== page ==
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Seven months on from the Varsity incident, what have Sheffield Uni done to tackle racism?

Racism is something we should constantly be tackling


Last month was Black History Month, which wasn't just a month to celebrate racial equality, but also to remember the contribution of and importance of the black community on the world today. But how can we celebrate the improvement of race relations when racial discrimination still exists on university campuses?

The truth is, universities across the UK are still dealing with race issues, even if our romantic idealisms believe racial discrimination has been defeated.

In 2016 students at the University of Exeter were pictured in carrying around both racist and anti-semitic messages written on bar crawl t-shirts. The University also made headlines in May, where several students were expelled after allegations of racial abuse.

In March, a black student from Sheffield Hallam was victimised when a Uni Of student threw a banana at him during a Varsity Ice Hockey match.

So what exactly have the university done to tackle it?

Initially the university failed to start a formal investigation regarding the event, even though they said they had.

They told The Sheffield Tab at the time: "From our perspective, it’s just a bit of clumsiness of words in terms of suggesting in our original statement that it was a formal investigation."

They also remarked they were not acknowledging the situation as a racist incident.

Following the incident, the University later responded in a public report: "Due to the multi-partnered nature of Varsity, there was a delay in terms of the complaint reaching the correct university team."

The University of Sheffield later apologised, stating: "Whilst some of these circumstances were outside the University's control, we accept that the length of this delay was unacceptable and will be reviewing current procedures to ensure this does not happen again."

So is racism in Sheffield still an issue and can it happen again?

Here is what the University said it did to ensure these issues don't repeat themselves: "In discussions about this incident, students have fed back that they find it unclear how to report incidents to the University."

As a result, the University have set up a number of ways cases can be reported. These can be found at the bottom of the page.

The University have also set up a Task Group with the Students' Union to take forward action on racial discrimination.

The group will help to "improve inclusivity on campus, promote racial inclusion, to offer education, to tackle ignorance where it exists and to celebrate the racial diversity of our campus."

The Students' Union have also launched their own campaign, Take Racism Seriously, with an email service to report race incidents.

The full, detailed report issued by the University can be found here.

The measures taken by the University to tackle racism should receive praise.

Seven months on following promises from the University, a spokesperson from Sheffield Students' Union and The University of Sheffield itself told The Sheffield Tab:

"To date, work has included the setting up of a dedicated Report Racism email address, improved inclusions training, including for societies and sports clubs, anti racism workshops and an Ask Your University forum with dedicated discussion on race equality.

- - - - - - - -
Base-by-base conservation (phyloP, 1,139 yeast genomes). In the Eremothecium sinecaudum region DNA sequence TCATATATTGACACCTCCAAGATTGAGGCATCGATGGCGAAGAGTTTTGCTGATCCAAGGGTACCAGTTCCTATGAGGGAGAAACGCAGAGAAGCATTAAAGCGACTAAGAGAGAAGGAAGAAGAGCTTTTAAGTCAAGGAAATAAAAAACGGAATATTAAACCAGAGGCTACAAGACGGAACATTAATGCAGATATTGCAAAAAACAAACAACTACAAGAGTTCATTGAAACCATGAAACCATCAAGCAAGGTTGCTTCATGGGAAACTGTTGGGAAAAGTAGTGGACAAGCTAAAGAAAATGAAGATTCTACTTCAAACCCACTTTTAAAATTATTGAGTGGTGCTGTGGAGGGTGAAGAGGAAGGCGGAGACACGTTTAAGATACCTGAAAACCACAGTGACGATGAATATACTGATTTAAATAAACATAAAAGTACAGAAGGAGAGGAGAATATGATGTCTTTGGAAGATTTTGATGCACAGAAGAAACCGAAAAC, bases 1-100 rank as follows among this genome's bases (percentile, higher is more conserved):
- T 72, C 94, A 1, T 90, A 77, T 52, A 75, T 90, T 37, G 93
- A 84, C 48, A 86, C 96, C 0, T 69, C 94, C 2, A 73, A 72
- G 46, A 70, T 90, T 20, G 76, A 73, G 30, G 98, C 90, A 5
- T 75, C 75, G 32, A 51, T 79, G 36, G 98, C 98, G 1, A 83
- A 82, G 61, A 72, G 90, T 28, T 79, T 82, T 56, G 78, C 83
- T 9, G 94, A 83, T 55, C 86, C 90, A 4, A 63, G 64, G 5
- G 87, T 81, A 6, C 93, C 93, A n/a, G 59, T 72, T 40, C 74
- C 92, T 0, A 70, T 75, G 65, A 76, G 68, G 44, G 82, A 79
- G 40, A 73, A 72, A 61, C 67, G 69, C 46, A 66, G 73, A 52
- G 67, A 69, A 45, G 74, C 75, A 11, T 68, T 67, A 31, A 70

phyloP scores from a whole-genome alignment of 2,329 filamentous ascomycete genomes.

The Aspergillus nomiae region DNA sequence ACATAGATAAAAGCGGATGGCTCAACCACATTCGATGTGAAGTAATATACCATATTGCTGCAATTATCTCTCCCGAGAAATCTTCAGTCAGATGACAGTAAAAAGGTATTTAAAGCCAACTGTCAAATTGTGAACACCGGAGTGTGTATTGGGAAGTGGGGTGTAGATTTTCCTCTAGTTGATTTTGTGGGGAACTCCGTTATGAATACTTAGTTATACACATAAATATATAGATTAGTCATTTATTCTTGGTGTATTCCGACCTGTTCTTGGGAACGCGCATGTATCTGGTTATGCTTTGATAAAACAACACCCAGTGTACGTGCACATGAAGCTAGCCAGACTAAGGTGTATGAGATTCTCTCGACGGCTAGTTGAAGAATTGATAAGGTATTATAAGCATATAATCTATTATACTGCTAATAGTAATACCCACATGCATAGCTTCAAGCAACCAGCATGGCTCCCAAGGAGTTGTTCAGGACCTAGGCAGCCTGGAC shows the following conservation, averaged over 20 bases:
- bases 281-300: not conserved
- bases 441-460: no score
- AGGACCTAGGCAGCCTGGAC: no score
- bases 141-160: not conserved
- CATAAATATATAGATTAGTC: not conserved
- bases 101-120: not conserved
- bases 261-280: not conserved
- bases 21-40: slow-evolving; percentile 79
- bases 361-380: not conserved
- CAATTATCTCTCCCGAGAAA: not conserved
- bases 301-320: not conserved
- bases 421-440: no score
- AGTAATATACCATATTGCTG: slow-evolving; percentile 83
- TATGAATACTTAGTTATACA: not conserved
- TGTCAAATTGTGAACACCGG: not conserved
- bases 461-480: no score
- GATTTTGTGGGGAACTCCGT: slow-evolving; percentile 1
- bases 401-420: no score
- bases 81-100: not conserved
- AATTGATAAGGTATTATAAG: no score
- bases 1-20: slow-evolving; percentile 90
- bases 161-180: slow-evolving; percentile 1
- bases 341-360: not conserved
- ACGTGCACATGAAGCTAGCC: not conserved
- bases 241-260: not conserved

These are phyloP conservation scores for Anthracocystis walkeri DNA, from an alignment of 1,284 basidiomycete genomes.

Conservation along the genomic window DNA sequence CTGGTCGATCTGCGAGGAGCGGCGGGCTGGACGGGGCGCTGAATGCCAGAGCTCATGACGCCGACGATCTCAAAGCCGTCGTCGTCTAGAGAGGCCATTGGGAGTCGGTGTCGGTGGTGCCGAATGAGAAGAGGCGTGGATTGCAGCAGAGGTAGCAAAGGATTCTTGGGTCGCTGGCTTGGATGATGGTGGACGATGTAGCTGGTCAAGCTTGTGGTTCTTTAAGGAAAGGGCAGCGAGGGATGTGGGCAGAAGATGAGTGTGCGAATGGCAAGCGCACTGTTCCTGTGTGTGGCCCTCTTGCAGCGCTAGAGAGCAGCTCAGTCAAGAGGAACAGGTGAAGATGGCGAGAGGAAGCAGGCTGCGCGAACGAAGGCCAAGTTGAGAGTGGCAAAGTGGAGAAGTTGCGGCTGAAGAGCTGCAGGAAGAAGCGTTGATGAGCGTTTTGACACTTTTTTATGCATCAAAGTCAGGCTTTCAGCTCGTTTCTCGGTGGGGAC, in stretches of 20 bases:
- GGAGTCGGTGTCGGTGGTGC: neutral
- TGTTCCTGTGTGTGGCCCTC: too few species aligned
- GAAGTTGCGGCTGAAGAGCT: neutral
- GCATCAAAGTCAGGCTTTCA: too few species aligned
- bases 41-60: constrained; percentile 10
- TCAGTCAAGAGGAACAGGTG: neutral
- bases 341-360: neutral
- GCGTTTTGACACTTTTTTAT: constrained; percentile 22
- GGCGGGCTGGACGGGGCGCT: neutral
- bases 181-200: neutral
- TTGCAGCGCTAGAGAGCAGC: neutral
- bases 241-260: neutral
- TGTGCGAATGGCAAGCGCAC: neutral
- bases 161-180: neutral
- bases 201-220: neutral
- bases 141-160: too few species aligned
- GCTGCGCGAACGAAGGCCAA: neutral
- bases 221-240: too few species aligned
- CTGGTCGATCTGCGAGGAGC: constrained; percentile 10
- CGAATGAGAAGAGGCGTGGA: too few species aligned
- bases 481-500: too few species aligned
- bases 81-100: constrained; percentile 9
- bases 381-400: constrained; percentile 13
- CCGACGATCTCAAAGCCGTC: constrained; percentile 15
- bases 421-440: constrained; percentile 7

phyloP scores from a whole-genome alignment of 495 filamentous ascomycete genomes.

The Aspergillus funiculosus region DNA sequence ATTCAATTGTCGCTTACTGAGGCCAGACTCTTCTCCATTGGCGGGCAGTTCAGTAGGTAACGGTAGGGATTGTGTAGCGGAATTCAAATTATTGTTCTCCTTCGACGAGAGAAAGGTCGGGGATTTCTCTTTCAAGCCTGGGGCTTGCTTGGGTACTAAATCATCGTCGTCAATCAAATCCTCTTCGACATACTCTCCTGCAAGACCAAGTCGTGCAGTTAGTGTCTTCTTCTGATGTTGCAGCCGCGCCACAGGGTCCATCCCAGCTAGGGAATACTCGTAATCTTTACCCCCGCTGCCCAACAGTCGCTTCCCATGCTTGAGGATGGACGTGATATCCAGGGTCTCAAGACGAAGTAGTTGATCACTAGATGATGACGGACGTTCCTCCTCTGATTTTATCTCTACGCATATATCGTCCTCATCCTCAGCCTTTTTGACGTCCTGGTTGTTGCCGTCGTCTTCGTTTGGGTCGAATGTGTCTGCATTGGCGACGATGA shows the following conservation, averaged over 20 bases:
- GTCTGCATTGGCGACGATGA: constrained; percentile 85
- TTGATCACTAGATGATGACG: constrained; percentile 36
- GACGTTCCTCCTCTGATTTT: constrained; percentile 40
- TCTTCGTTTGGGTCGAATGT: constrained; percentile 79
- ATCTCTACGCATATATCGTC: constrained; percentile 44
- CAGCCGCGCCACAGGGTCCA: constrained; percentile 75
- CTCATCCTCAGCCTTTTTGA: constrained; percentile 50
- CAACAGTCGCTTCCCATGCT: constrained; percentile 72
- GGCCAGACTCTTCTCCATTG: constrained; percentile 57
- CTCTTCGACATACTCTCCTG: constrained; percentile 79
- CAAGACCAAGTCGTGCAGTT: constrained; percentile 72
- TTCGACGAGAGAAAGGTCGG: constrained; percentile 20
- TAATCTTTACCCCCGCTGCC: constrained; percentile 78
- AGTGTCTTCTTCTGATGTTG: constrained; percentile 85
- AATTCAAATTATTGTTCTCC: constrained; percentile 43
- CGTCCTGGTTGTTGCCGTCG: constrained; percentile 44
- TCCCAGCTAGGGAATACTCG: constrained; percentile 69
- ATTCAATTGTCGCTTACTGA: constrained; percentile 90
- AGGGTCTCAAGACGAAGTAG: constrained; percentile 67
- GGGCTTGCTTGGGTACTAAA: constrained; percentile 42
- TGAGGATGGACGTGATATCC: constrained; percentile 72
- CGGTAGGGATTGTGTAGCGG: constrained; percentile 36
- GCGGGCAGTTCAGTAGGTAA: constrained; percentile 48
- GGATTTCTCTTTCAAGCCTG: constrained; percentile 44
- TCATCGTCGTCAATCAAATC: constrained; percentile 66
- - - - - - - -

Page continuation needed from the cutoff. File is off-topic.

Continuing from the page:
"A University level Racism Task and Finish group was convened and chaired by the Deputy Vice-Chancellor, to progress racial equality and contribute to a new university strategy, focusing on improving student and staff under-representation, addressing student attainment and progression and, crucially, culture change actions including training of staff and students to raise awareness of and combat micro-aggressions.

"A number of SU and university staff have also attended race equality training led by Advance HE, and the SU worked with the newly established BAME staff network and the University to run events for Black History Month and support the 'Wall of BAME'. We also have a new, full BME Student Committee and a reconvened SU Equality, Diversity and Inclusion Committee, which will have a focus on race equity for 2018/19."

After frankly an embarrassing response to the incident at Varsity, the University along with the Students' Union have been committed to ensuring other students are not failed when they seek support and advice for racial hate.

There is only so much institutions can do to tackle the issue, though.

Racism will probably always exist at uni as after all, this isn't a perfect world and some people will always think they are better than everyone else. It should be our job to recognise racism and help stamp it out straight away.

We can’t brush racism under the carpet and wait for the next incident in the news for us to start thinking about the issue once again, or even remember that it still exists.

We should tackle racism face on, and report it where necessary, because at the end of the day, racism is still an issue at university.

If you feel you have been a victim of a hate crime, please call the Racial Equality Line on 0114 2039325.

Similarly, if you have witnessed a hate crime take place, we urge you to call Security Services on 0114 222 4085.

Alternatively, racism can directly be reported to the SU by emailing [email protected].

The following websites are available for further information about safety and hate crime on campus, including the correct contact details to report an incident, send a complaint or receive advice:

It doesn’t need to be an ‘incident’ to use this email. Uncomfortable “banter”, suspected racial profiling, something you overheard on the tram – all these things can and should be highlighted.